Religion in the News
Jerusalem Monks Trade Blows on Church Rooftop
JERUSALEM (Reuters) -- The rooftop compound of the Church of the Holy Sepulchre bore scars of conflict on Monday after Egyptian Coptic and Ethiopian monks traded blows over a chair at the traditional site of the crucifixion of Jesus.
About 11 monks were taken to hospital after clerics from the rival sects that jealously share the courtyard on the roof of the Jerusalem shrine threw rocks, metal rods and chairs at each other in the latest chapter of a centuries-old dispute.
For the six Christian sects that jealously guard their rights at the church, enshrined in a 1757 Ottoman "status quo" law, the movement several weeks ago by one denomination of a chair into a spot claimed by another was a declaration of war.
"They are trying to force us out," said an Ethiopian monk, who declined to give his name, about the rival Egyptian Coptic sect, one of whose elderly monks crossed boundaries by moving a chair into the shade at the third century Byzantine church.
The Ethiopians and Egyptian Copts have been warring for more than a century over the roof of the shrine which the Ethiopians call the House of Sultan Solomon because they believe the biblical King Solomon gave it as a gift to the Queen of Sheba. The Ethiopians lost control of the roof during an epidemic in the 19th century which enabled the Copts to take over.
But in 1970, during a brief absence by Coptic priests from a rooftop chapel, the Ethiopian clerics returned and have been squatting there ever since.
An Ethiopian monk huddles in the corner of the chapel day and night to guard the squatters' claim.
The Egyptian monk, who has been living with them on the roof since the 1970 takeover to assert the Copts' rights, decided to move his chair out of the sun during a hot Jerusalem day.
"They (the Ethiopians) teased him," said Father Afrayim, an Egyptian Coptic monk at the next door Coptic monastery. "They poked him and brought some women who came behind him and pinched him," he said. Each side accuses the other of throwing the first blow in the fist-fight and stone throwing that ensued. Police eventually broke up the brawl but by all accounts many of the protagonists were already wounded.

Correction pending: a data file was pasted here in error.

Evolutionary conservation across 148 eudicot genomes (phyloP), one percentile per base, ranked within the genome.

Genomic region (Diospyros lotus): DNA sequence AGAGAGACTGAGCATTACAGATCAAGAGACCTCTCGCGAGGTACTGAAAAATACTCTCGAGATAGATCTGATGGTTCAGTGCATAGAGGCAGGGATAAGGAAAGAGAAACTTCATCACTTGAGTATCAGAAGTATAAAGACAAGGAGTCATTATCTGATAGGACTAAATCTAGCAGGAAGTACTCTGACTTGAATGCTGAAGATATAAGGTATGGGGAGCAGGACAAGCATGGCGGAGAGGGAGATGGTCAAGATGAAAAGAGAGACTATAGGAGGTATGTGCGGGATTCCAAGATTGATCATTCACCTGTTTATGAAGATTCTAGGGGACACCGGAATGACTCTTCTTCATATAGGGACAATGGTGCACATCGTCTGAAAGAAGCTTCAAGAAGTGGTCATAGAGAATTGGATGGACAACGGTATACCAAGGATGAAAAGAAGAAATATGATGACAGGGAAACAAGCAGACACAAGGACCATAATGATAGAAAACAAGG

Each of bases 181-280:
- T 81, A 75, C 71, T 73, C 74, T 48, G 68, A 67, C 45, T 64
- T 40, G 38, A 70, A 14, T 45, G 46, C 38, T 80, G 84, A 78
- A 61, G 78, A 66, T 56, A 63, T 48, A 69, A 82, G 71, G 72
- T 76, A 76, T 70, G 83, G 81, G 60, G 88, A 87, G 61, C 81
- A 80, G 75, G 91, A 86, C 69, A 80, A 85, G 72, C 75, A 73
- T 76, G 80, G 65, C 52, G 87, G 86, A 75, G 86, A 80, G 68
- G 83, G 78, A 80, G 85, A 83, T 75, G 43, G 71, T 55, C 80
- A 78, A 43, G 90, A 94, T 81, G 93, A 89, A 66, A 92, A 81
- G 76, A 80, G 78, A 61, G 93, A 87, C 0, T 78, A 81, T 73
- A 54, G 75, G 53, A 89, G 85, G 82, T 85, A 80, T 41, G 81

TENSION MOUNTING ON CHRISTIAN SHRINE
At least seven Ethiopian clerics and four Egyptians were hurt in the fracas. The Ethiopians say one monk is still unconscious in hospital and the Egyptian Copts say one of their clerics sustained a broken arm.
Tempers flared a day later on the rooftop which was littered with the remnants of the battle -- rocks and pieces of broken chairs.
One Egyptian monk shouted out catcalls to an Ethiopian cleric and then moved his hand across his throat in a brutal slashing gesture.
"They want to kill us. They don't want us to live here," the Ethiopian monk said in a voice laced with hysteria. "What have we done that God is punishing us like this?"
A few Ethiopian monks sat on a row of chairs placed defiantly next to the Egyptian cleric's seat.
Inside the concrete shacks on the church's roof lay more Ethiopian monks nursing their bruises and worrying about how the impoverished community would cover its ambulance bills. Israel's Religious Affairs Ministry said it would mediate between the sides later in the week to resolve the conflict.